Lauded the world over, Edinburgh’s Old Town and New Town are both UNESCO World Heritage Sites, prized for their architectural beauty and historical significance. Separated by the thin green band of Princes Street Gardens, these adjacent neighbourhoods could not be closer, yet also more different from each other in their character. To discover which side of this ancient divide you belong, read on.
For history buffs, Old Town is definitely the place to be. As the elder sibling (obviously) of New Town by several centuries, every nook and cranny of Old Town is steeped in antiquity. And indeed there are many such corners to discover in this part of the city – Old Town is a compact labyrinth of cobbled streets, hidden closes and underground vaults, many of which date all the way back to the medieval period.
At the heart of Old Town is the famous Royal Mile, which stretches from Edinburgh Castle – the fortress of the ancient Scottish monarchs – to the Palace of Holyroodhouse, where the present sovereign Queen Elizabeth II resides when she’s in town. Moreover, a mere stone’s throw away is the National Museum of Scotland, which houses the nation’s greatest treasures, such as the Lewis Chessmen and Dolly the Sheep. Old Town is also the location of the University of Edinburgh, one of the ancient universities of Scotland which counts Arthur Conan Doyle, Robert Louis Stevenson, and David Hume amongst its distinguished alumni.
Old Town also has a lot to offer the creative bohemian-at-heart, as it’s ground zero for Edinburgh Festival Fringe, the largest performing arts festival in the world. Throughout the month of August, everything from churches to barber shops become venues, as millions of tourists and creatives alike pour into Old Town to experience the newest, the boldest and most avant-garde in comedy, dance and theatre. Not to mention the fact that J.K. Rowling wrote Harry Potter in cafés across Old Town, and many aspects of the neighbourhood feature in her novels under magical guises. For example, Victoria Street is often cited as her inspiration for the wizarding high street, Diagon Alley.
But if you prefer the great outdoors to museums or theatres, fear not: Old Town is nestled against the prehistoric hills of Arthur’s Seat and Salisbury Crags. These dramatic peaks and cliffs have profoundly shaped Edinburgh as a city, and offer stunning, dramatic views all the way to the Firth of Forth. Among such natural splendour, it’s the perfect way to turn off for the weekend and forget the bustle and flow of the capital below.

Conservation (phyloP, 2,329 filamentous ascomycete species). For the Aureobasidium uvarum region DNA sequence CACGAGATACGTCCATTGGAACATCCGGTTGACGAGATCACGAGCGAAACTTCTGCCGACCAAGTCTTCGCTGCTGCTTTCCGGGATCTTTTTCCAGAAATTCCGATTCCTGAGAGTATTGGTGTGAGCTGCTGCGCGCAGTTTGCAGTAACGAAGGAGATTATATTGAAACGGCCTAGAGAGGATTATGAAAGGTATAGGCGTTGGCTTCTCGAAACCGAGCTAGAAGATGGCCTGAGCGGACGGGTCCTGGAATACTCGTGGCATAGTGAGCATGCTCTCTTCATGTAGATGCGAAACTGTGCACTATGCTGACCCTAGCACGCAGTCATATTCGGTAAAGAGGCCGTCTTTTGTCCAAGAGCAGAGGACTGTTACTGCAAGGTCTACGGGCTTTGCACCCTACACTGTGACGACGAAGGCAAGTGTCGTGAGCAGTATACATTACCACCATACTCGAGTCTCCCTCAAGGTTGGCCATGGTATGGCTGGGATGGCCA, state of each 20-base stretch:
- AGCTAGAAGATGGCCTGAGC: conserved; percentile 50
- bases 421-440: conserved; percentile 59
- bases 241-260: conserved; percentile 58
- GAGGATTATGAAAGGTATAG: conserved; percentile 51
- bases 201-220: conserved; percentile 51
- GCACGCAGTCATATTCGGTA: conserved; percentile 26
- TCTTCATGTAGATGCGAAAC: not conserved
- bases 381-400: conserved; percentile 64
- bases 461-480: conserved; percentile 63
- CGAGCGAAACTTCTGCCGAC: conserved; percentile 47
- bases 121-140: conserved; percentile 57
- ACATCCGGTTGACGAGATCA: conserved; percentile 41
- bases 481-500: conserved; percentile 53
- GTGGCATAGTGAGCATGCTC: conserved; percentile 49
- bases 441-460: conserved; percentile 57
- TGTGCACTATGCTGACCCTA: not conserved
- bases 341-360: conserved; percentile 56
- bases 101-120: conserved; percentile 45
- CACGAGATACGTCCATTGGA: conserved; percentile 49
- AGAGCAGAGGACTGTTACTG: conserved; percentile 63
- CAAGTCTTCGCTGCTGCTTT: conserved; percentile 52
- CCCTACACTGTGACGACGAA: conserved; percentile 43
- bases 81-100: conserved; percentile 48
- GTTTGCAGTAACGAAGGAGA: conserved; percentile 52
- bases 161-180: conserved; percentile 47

Despite Old Town’s current pomp and circumstance, this was not always the case. During the 18th century, Old Town was marked by horrible overcrowding and unsanitary conditions, with many of the poor living in vaults below the streets. In an attempt to ease this congestion, plans for a new city north of the Nor Loch (the valley where Princes Street Gardens is presently situated) were drawn up in 1766 and completed in 1820. By this time, the vast majority of Edinburgh’s wealthy and powerful decamped to this ‘new town.’ Built upon Enlightenment ideals of neoclassical architecture, New Town is still today considered a masterpiece in town planning.
If you’re interested in doing some shopping whilst in town, then New Town is your neighbourhood. Considered the more stylish, sophisticated half of the city, New Town’s wide Georgian boulevards are dotted with shops dedicated to art and fashion. The most popular of these, Princes Street, is a mecca for high street labels like Topshop and H&M, but it’s also the location of the elegant Jenners, Edinburgh’s answer to Harrod’s. There is also some excellent antiquing to be done along stately Dundas Street, such as Unicorn Antiques and the Carson Clark Gallery.
There are also some excellent art galleries on this side of town, for those looking for a bit of culture. The collection at the Scottish National Gallery contains works by some of the world’s most treasured artists, such as the likes of Raphael, John Singer Sargent and Edgar Degas. Further north is the Scottish National Portrait Gallery on Queen Street, which immortalizes the most famous – and infamous – faces in Scottish history, including the death masks of famed murderers Burke and Hare.
Or if you’d prefer to be a lady or man of leisure, New Town is replete with independent coffee shops and artisan bars to linger over. The upscale Burr & Co. serves up strong cups of java in an interior reminiscent of the grand mahogany-and-marble coffeehouses of old. Right next door is the The Printing Press Bar and Kitchen, whose mixology magic includes a cocktail menu inspired by Edinburgh’s literary history, such as the vodka-and-tea ‘Green Grow the Rashes,’ dedicated to Scotland’s eternal poet laureate, Robbie Burns. For some more cozy options on a cold winter day, sample The Dome’s acclaimed afternoon tea, or bring a good book to Leo’s Beanery, which dishes up warming soups and freshly-baked cakes that satisfies every dietary need and craving.
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